Results

This study included a total of 225 type 2 diabetic patients (153 males and 72 females) with DFS. A total of 10 patients had the 1 last update 13 Jul 2020 bilateral DFS, giving a total of 235 DFSs managed in the study period. One-third (34.7%) of patients were <55 years of age. About 43.6% had BMI ≥25 kg/m2. Nearly half of them (48.9%) had diabetes for ≥15 years and 52.4% had HbA1c level ≥8%. The mean duration of diabetes was 14.3 (6.8) years and the mean HbA1c was 8.7% (2.2%).This study included a total of 225 type 2 diabetic patients (153 males and 72 females) with DFS. A total of 10 patients had bilateral DFS, giving a total of 235 DFSs managed in the study period. One-third (34.7%) of patients were <55 years of age. About 43.6% had BMI ≥25 kg/m2. Nearly half of them (48.9%) had diabetes for ≥15 years and 52.4% had HbA1c level ≥8%. The mean duration of diabetes was 14.3 (6.8) years and the mean HbA1c was 8.7% (2.2%).

Clinical evidence of infection was found in 173 limbs (76.9%), of which 67 limbs (28.5%) had evidence of infections without ulcer or gangrene. Evidence of ischemia was found in 119 (52.9%) of limbs, and neuropathy was found in 122 (54.2%) of limbs. Ulcer was found in 102 (45.3%) of the feet, of which 23% had ischemic ulcer. Ischemic neuropathic foot was found in 103 (43.8%). Single component (ischemia, neuropathy, or infection) was found in 49 (21.8%) of DFS, two components were found in 160 (71.1%) of DFS, and 17 (7.2%) of DFS had three components (neuropathy, ischemia, and infections). According to Wagner’s classification, none of the feet had grade 0 or 1, and 37 (16.4%) of the limbs were not classified on admission (cellulites without tissue loss at presentation).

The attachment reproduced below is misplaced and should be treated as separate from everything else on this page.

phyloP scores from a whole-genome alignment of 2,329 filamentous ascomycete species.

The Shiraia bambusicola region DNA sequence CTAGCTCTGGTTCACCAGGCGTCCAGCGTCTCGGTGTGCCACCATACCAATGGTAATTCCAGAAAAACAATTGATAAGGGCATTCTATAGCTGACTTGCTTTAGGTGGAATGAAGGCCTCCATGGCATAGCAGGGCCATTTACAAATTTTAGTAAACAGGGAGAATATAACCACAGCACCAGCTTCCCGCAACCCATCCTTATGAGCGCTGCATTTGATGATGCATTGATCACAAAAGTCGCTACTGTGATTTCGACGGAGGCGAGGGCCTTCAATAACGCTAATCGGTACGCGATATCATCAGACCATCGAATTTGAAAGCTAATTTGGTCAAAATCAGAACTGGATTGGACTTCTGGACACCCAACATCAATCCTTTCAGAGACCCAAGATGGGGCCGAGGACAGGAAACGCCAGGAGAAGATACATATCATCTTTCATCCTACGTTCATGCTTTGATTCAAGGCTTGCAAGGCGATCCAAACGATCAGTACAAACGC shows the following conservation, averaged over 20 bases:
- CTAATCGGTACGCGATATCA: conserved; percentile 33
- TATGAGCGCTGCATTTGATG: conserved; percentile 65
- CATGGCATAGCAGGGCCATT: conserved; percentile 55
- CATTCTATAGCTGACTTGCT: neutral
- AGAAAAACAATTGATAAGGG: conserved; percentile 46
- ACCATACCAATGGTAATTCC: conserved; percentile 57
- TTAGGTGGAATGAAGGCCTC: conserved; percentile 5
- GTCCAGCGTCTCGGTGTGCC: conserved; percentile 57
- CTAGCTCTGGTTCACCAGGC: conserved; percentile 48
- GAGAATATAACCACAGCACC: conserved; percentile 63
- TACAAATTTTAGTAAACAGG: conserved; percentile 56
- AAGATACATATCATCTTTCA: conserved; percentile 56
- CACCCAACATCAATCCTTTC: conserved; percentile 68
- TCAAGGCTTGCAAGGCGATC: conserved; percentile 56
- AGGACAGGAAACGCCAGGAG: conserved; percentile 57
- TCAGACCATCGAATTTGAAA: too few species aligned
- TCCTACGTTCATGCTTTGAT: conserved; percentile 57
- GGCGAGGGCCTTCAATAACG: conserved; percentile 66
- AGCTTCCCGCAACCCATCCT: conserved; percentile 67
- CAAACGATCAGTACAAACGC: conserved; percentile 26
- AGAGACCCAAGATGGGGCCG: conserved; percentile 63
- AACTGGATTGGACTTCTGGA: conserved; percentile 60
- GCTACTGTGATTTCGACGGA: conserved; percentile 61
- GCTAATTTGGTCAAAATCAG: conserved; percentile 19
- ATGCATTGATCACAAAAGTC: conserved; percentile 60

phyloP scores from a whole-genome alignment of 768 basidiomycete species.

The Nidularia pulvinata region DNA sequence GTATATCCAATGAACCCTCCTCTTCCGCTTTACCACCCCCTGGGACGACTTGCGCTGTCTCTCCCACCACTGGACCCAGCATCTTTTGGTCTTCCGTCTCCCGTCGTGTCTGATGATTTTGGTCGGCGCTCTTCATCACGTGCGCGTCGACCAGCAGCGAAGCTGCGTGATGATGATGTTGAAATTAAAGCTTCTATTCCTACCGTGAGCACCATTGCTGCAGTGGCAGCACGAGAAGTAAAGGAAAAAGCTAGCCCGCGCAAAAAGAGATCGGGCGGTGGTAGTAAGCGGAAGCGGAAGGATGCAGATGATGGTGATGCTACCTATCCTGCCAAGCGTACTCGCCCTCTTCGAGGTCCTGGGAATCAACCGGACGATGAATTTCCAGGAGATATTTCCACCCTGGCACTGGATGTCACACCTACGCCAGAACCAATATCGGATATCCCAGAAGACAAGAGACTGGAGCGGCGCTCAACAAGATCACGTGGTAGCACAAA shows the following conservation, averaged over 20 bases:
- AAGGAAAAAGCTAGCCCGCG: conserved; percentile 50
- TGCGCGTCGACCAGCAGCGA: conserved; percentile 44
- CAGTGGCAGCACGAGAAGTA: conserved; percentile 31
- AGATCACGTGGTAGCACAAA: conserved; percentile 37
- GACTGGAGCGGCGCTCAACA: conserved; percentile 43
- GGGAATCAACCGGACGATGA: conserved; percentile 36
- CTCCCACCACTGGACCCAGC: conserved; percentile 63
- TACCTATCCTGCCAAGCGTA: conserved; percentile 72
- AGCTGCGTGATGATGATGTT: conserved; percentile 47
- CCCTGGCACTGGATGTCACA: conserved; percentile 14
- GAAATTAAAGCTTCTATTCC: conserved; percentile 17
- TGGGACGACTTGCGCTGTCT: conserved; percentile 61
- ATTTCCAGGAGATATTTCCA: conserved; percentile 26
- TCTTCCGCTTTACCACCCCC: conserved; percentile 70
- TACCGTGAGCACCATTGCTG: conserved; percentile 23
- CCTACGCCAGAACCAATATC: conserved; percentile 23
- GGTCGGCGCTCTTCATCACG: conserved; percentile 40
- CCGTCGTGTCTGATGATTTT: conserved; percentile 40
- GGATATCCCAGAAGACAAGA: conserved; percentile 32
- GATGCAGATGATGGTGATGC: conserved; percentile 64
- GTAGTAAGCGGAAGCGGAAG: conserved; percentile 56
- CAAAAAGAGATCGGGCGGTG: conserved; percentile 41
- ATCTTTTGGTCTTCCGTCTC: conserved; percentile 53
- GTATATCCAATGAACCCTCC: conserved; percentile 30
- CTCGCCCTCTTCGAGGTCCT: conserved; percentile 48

Tissue debridement was the initial surgical intervention for 152 (64.7%) of the limbs. Incision and drainage was needed for 12 (5.1%) of the feet (deep-seated infections). No surgical intervention was needed for 21 (8.9%) of the feet (cellulites). Toes amputation was needed in 62 (26.4%) of DFS. A minor amputation was performed in 31 (16.6%), and a major amputation to attain healing was needed for 26 limbs (11.6%). Primary revascularization was needed for 108 (46.0%) of the DFS.